ATI: The A is for Availability?
POST A COMMENT

40 Comments

View All Comments

  • almvtb - Tuesday, December 20, 2005 - link

    Has anyone ever compared SLI and crossfire performance using a dual core compared to just a single core cpu? I mean if there is enough overhead for sli or crossfire a dual core chip could improve performance. Reply
  • kristof007 - Tuesday, December 20, 2005 - link

    I don't know if that dual core thing would work. I mean it might but the two slower CPUs would not help in my opinion. Games are single threaded so the multi CPU wouldn't take off the overhead .. at least that's my knowledge of it. Reply
  • almvtb - Tuesday, December 20, 2005 - link

    See I thought that was a big deal with one of the latest Nvidia driver releases. That it was made multithreaded so that in a situation such as when you have sli or any other kind of driver overhead it would be taken care of by the a second core if one existed. I do not know it was just a thought that i had never seen discussed, so I thought I would ask. Reply
  • bob661 - Tuesday, December 20, 2005 - link

    That was an ATI driver release that had the multithreading stuff, I think. Reply
  • kilkennycat - Tuesday, December 20, 2005 - link

    We shall shortly soon find out whether Crossfire is serious or just a ATi marketing straw-grabbing ploy to get some suckers (er, "enthusiasts") not to buy SLI. If the compositor is fully integrated into EVERY R580 GPU, (thus never requiring a masterboard and implementing the board communications via a passive bridge a la nVidia) then we shall finally know that ATI is serious with Crossfire. It was probably a stupid cheese-pairing management decision not to integrate the Crossfire functionality fully into the R520 GPU, or else Crossfire does not have enthusiastic support from ATI engineering and is purely a ATi marketing ploy anyway. The R580 details will reveal the truth. Reply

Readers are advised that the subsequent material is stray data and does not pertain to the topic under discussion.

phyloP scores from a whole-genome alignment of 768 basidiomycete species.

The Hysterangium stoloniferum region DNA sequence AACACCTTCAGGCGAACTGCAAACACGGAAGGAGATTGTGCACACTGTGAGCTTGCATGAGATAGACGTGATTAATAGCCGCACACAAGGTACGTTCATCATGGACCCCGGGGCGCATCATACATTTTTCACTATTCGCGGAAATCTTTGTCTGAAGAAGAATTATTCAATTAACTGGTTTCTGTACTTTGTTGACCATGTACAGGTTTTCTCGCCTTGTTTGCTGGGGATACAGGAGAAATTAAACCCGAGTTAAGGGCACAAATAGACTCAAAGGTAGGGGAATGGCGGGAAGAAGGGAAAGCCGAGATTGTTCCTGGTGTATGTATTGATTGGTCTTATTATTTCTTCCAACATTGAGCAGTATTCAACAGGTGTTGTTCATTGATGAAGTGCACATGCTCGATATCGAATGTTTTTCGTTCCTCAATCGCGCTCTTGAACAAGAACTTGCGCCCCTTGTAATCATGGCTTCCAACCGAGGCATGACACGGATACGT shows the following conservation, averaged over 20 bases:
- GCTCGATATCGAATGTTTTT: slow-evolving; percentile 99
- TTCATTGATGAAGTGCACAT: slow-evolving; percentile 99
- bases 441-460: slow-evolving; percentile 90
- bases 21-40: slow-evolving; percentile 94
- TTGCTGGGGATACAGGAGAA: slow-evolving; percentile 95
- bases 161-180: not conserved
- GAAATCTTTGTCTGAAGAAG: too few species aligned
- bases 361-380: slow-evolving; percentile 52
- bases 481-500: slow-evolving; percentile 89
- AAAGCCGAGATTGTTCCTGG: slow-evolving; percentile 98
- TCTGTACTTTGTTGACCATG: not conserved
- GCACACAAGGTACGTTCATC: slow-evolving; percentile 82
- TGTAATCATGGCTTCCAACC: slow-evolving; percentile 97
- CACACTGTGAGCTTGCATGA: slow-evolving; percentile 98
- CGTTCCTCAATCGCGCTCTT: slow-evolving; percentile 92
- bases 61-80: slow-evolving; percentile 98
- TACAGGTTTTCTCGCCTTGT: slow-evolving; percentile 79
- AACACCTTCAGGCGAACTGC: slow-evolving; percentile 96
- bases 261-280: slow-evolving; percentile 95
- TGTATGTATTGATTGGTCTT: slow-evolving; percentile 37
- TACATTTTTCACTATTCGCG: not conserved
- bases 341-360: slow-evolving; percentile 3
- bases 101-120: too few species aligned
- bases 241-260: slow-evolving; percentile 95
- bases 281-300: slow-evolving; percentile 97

• Spacecomber - Tuesday, December 20, 2005 - link

    What changed since the http://www.anandtech.com/video/showdoc.aspx?i=2466...">Battlefield 2 GPU Performance Analysis article? It seemed like you were able to demonstrate the advantages of SLI in those benchmarks.

    Space
    Reply
  • bob661 - Tuesday, December 20, 2005 - link

    I think AT has a different benchmark now for BF2. Reply
  • Spacecomber - Thursday, December 22, 2005 - link

    As far as I know the only thing that has changed along the way are the addition of BF2 patches (according to the overclocking the Athlon X2 article, they are up to using the 1.03 patch) and newer nvidia drivers. I believe they are still creating a demo and running it with the timedemo option. With this being such a popular game (BF2), it seems like it would be worthwhile to confirm whether SLI/Crossfire does or does not offer significant improvements for BF2. Reply
  • ViRGE - Wednesday, December 21, 2005 - link

    Ya, DICE seems to screw up demos with new BF2 patches. Reply
  • ElFenix - Tuesday, December 20, 2005 - link

    i wonder if you can change b&w2's name to make the score go up as well. maybe there is poor optimization going on in the catalyst AI? Reply

Log in

Don't have an account? Sign up now